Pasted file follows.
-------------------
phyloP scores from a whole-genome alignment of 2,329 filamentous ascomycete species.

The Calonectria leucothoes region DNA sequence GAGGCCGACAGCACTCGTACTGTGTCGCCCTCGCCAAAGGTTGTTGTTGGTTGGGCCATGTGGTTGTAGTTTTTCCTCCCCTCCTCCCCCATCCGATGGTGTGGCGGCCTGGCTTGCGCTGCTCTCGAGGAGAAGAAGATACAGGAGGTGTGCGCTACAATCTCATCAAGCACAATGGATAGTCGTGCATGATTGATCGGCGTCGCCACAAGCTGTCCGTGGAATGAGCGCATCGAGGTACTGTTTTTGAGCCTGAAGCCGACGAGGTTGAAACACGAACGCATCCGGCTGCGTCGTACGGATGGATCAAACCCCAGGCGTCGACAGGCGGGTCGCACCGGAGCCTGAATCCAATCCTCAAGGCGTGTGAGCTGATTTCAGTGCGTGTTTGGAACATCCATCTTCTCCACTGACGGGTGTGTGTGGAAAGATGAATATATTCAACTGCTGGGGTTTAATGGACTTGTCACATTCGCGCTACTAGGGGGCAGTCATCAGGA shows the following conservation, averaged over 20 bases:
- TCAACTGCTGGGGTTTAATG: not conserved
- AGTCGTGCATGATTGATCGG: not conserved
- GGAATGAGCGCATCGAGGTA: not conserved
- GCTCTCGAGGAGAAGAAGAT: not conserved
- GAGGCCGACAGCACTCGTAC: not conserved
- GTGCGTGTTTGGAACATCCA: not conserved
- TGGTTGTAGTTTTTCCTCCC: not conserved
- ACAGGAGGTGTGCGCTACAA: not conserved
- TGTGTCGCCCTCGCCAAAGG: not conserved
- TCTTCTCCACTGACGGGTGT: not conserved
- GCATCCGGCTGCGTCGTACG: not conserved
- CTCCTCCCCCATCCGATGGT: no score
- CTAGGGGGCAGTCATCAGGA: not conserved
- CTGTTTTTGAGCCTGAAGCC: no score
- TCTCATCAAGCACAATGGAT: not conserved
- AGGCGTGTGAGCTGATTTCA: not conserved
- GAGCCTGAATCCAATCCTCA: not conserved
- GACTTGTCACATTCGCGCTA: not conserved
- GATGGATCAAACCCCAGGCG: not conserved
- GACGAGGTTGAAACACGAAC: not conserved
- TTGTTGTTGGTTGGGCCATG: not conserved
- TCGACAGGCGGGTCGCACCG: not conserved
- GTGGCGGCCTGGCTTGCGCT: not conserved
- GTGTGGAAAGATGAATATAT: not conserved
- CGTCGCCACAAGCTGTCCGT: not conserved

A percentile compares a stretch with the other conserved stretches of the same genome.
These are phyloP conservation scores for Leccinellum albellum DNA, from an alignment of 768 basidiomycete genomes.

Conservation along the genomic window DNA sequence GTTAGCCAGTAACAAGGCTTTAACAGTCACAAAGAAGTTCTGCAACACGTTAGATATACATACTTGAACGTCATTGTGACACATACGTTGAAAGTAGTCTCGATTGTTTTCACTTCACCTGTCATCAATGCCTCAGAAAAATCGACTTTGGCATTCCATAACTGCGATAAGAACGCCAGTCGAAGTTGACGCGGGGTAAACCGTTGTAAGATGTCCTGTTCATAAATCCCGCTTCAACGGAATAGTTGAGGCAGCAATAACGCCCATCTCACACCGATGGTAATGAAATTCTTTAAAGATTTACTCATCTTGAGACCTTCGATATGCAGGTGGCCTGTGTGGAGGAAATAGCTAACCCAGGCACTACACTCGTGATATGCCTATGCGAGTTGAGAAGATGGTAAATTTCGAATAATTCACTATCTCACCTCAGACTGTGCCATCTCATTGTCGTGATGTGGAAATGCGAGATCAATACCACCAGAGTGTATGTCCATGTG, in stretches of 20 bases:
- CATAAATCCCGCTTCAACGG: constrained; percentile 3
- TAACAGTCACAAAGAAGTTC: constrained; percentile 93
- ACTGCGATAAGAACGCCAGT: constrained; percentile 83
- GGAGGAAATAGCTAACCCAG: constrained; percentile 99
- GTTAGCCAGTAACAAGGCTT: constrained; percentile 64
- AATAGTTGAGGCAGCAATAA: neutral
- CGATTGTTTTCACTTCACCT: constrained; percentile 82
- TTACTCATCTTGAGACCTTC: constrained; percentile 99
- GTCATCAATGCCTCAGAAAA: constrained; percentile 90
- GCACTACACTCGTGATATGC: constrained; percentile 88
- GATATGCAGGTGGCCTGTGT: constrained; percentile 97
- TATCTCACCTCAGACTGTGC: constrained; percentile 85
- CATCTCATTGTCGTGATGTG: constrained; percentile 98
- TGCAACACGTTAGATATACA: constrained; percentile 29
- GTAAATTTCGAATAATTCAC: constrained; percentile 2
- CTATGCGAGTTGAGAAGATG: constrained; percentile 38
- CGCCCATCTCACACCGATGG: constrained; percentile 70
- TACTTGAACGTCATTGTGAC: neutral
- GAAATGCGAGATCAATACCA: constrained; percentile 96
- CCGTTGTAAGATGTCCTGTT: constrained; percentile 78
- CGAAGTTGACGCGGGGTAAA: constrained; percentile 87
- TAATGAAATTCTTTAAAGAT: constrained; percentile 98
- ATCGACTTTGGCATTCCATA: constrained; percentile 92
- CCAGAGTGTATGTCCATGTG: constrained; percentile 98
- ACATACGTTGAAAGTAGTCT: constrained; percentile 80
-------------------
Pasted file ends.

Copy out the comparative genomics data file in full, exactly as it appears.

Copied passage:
phyloP scores from a whole-genome alignment of 2,329 filamentous ascomycete species.

The Calonectria leucothoes region DNA sequence GAGGCCGACAGCACTCGTACTGTGTCGCCCTCGCCAAAGGTTGTTGTTGGTTGGGCCATGTGGTTGTAGTTTTTCCTCCCCTCCTCCCCCATCCGATGGTGTGGCGGCCTGGCTTGCGCTGCTCTCGAGGAGAAGAAGATACAGGAGGTGTGCGCTACAATCTCATCAAGCACAATGGATAGTCGTGCATGATTGATCGGCGTCGCCACAAGCTGTCCGTGGAATGAGCGCATCGAGGTACTGTTTTTGAGCCTGAAGCCGACGAGGTTGAAACACGAACGCATCCGGCTGCGTCGTACGGATGGATCAAACCCCAGGCGTCGACAGGCGGGTCGCACCGGAGCCTGAATCCAATCCTCAAGGCGTGTGAGCTGATTTCAGTGCGTGTTTGGAACATCCATCTTCTCCACTGACGGGTGTGTGTGGAAAGATGAATATATTCAACTGCTGGGGTTTAATGGACTTGTCACATTCGCGCTACTAGGGGGCAGTCATCAGGA shows the following conservation, averaged over 20 bases:
- TCAACTGCTGGGGTTTAATG: not conserved
- AGTCGTGCATGATTGATCGG: not conserved
- GGAATGAGCGCATCGAGGTA: not conserved
- GCTCTCGAGGAGAAGAAGAT: not conserved
- GAGGCCGACAGCACTCGTAC: not conserved
- GTGCGTGTTTGGAACATCCA: not conserved
- TGGTTGTAGTTTTTCCTCCC: not conserved
- ACAGGAGGTGTGCGCTACAA: not conserved
- TGTGTCGCCCTCGCCAAAGG: not conserved
- TCTTCTCCACTGACGGGTGT: not conserved
- GCATCCGGCTGCGTCGTACG: not conserved
- CTCCTCCCCCATCCGATGGT: no score
- CTAGGGGGCAGTCATCAGGA: not conserved
- CTGTTTTTGAGCCTGAAGCC: no score
- TCTCATCAAGCACAATGGAT: not conserved
- AGGCGTGTGAGCTGATTTCA: not conserved
- GAGCCTGAATCCAATCCTCA: not conserved
- GACTTGTCACATTCGCGCTA: not conserved
- GATGGATCAAACCCCAGGCG: not conserved
- GACGAGGTTGAAACACGAAC: not conserved
- TTGTTGTTGGTTGGGCCATG: not conserved
- TCGACAGGCGGGTCGCACCG: not conserved
- GTGGCGGCCTGGCTTGCGCT: not conserved
- GTGTGGAAAGATGAATATAT: not conserved
- CGTCGCCACAAGCTGTCCGT: not conserved

A percentile compares a stretch with the other conserved stretches of the same genome.
These are phyloP conservation scores for Leccinellum albellum DNA, from an alignment of 768 basidiomycete genomes.

Conservation along the genomic window DNA sequence GTTAGCCAGTAACAAGGCTTTAACAGTCACAAAGAAGTTCTGCAACACGTTAGATATACATACTTGAACGTCATTGTGACACATACGTTGAAAGTAGTCTCGATTGTTTTCACTTCACCTGTCATCAATGCCTCAGAAAAATCGACTTTGGCATTCCATAACTGCGATAAGAACGCCAGTCGAAGTTGACGCGGGGTAAACCGTTGTAAGATGTCCTGTTCATAAATCCCGCTTCAACGGAATAGTTGAGGCAGCAATAACGCCCATCTCACACCGATGGTAATGAAATTCTTTAAAGATTTACTCATCTTGAGACCTTCGATATGCAGGTGGCCTGTGTGGAGGAAATAGCTAACCCAGGCACTACACTCGTGATATGCCTATGCGAGTTGAGAAGATGGTAAATTTCGAATAATTCACTATCTCACCTCAGACTGTGCCATCTCATTGTCGTGATGTGGAAATGCGAGATCAATACCACCAGAGTGTATGTCCATGTG, in stretches of 20 bases:
- CATAAATCCCGCTTCAACGG: constrained; percentile 3
- TAACAGTCACAAAGAAGTTC: constrained; percentile 93
- ACTGCGATAAGAACGCCAGT: constrained; percentile 83
- GGAGGAAATAGCTAACCCAG: constrained; percentile 99
- GTTAGCCAGTAACAAGGCTT: constrained; percentile 64
- AATAGTTGAGGCAGCAATAA: neutral
- CGATTGTTTTCACTTCACCT: constrained; percentile 82
- TTACTCATCTTGAGACCTTC: constrained; percentile 99
- GTCATCAATGCCTCAGAAAA: constrained; percentile 90
- GCACTACACTCGTGATATGC: constrained; percentile 88
- GATATGCAGGTGGCCTGTGT: constrained; percentile 97
- TATCTCACCTCAGACTGTGC: constrained; percentile 85
- CATCTCATTGTCGTGATGTG: constrained; percentile 98
- TGCAACACGTTAGATATACA: constrained; percentile 29
- GTAAATTTCGAATAATTCAC: constrained; percentile 2
- CTATGCGAGTTGAGAAGATG: constrained; percentile 38
- CGCCCATCTCACACCGATGG: constrained; percentile 70
- TACTTGAACGTCATTGTGAC: neutral
- GAAATGCGAGATCAATACCA: constrained; percentile 96
- CCGTTGTAAGATGTCCTGTT: constrained; percentile 78
- CGAAGTTGACGCGGGGTAAA: constrained; percentile 87
- TAATGAAATTCTTTAAAGAT: constrained; percentile 98
- ATCGACTTTGGCATTCCATA: constrained; percentile 92
- CCAGAGTGTATGTCCATGTG: constrained; percentile 98
- ACATACGTTGAAAGTAGTCT: constrained; percentile 80